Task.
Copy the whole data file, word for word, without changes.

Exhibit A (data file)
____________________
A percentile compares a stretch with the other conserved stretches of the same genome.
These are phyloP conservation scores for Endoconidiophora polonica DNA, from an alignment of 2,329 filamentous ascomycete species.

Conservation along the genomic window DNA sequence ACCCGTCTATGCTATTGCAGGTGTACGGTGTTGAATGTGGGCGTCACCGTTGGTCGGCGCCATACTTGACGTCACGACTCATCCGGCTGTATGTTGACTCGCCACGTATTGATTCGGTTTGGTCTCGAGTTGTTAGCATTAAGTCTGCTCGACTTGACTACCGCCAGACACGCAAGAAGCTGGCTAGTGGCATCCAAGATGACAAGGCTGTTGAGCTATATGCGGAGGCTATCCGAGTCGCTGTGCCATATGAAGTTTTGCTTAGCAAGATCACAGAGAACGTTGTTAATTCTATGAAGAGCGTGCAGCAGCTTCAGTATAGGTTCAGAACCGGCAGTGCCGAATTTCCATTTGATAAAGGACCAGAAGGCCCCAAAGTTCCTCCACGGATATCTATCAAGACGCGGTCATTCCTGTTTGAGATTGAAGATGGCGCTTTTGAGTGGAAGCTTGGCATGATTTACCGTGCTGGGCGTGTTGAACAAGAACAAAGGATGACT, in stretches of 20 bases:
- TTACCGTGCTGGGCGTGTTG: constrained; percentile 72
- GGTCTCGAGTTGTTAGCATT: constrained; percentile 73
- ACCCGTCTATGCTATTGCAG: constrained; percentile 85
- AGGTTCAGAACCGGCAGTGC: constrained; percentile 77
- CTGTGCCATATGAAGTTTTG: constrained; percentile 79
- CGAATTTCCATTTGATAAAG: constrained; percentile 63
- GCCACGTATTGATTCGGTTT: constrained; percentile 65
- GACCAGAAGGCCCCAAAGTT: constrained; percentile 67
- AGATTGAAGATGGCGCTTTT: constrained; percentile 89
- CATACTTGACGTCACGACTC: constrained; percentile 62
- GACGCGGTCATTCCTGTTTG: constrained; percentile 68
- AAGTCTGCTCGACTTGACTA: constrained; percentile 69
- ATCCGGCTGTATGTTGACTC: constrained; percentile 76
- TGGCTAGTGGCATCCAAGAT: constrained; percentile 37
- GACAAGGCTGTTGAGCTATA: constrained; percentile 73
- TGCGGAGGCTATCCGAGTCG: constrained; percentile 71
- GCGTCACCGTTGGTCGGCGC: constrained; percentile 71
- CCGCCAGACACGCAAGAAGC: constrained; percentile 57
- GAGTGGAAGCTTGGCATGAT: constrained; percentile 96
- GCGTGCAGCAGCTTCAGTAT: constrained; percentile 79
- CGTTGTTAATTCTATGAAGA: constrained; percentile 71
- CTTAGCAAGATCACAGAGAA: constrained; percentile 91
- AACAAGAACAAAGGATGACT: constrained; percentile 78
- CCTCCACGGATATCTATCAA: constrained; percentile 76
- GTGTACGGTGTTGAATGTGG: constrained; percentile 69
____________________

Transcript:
A percentile compares a stretch with the other conserved stretches of the same genome.
These are phyloP conservation scores for Endoconidiophora polonica DNA, from an alignment of 2,329 filamentous ascomycete species.

Conservation along the genomic window DNA sequence ACCCGTCTATGCTATTGCAGGTGTACGGTGTTGAATGTGGGCGTCACCGTTGGTCGGCGCCATACTTGACGTCACGACTCATCCGGCTGTATGTTGACTCGCCACGTATTGATTCGGTTTGGTCTCGAGTTGTTAGCATTAAGTCTGCTCGACTTGACTACCGCCAGACACGCAAGAAGCTGGCTAGTGGCATCCAAGATGACAAGGCTGTTGAGCTATATGCGGAGGCTATCCGAGTCGCTGTGCCATATGAAGTTTTGCTTAGCAAGATCACAGAGAACGTTGTTAATTCTATGAAGAGCGTGCAGCAGCTTCAGTATAGGTTCAGAACCGGCAGTGCCGAATTTCCATTTGATAAAGGACCAGAAGGCCCCAAAGTTCCTCCACGGATATCTATCAAGACGCGGTCATTCCTGTTTGAGATTGAAGATGGCGCTTTTGAGTGGAAGCTTGGCATGATTTACCGTGCTGGGCGTGTTGAACAAGAACAAAGGATGACT, in stretches of 20 bases:
- TTACCGTGCTGGGCGTGTTG: constrained; percentile 72
- GGTCTCGAGTTGTTAGCATT: constrained; percentile 73
- ACCCGTCTATGCTATTGCAG: constrained; percentile 85
- AGGTTCAGAACCGGCAGTGC: constrained; percentile 77
- CTGTGCCATATGAAGTTTTG: constrained; percentile 79
- CGAATTTCCATTTGATAAAG: constrained; percentile 63
- GCCACGTATTGATTCGGTTT: constrained; percentile 65
- GACCAGAAGGCCCCAAAGTT: constrained; percentile 67
- AGATTGAAGATGGCGCTTTT: constrained; percentile 89
- CATACTTGACGTCACGACTC: constrained; percentile 62
- GACGCGGTCATTCCTGTTTG: constrained; percentile 68
- AAGTCTGCTCGACTTGACTA: constrained; percentile 69
- ATCCGGCTGTATGTTGACTC: constrained; percentile 76
- TGGCTAGTGGCATCCAAGAT: constrained; percentile 37
- GACAAGGCTGTTGAGCTATA: constrained; percentile 73
- TGCGGAGGCTATCCGAGTCG: constrained; percentile 71
- GCGTCACCGTTGGTCGGCGC: constrained; percentile 71
- CCGCCAGACACGCAAGAAGC: constrained; percentile 57
- GAGTGGAAGCTTGGCATGAT: constrained; percentile 96
- GCGTGCAGCAGCTTCAGTAT: constrained; percentile 79
- CGTTGTTAATTCTATGAAGA: constrained; percentile 71
- CTTAGCAAGATCACAGAGAA: constrained; percentile 91
- AACAAGAACAAAGGATGACT: constrained; percentile 78
- CCTCCACGGATATCTATCAA: constrained; percentile 76
- GTGTACGGTGTTGAATGTGG: constrained; percentile 69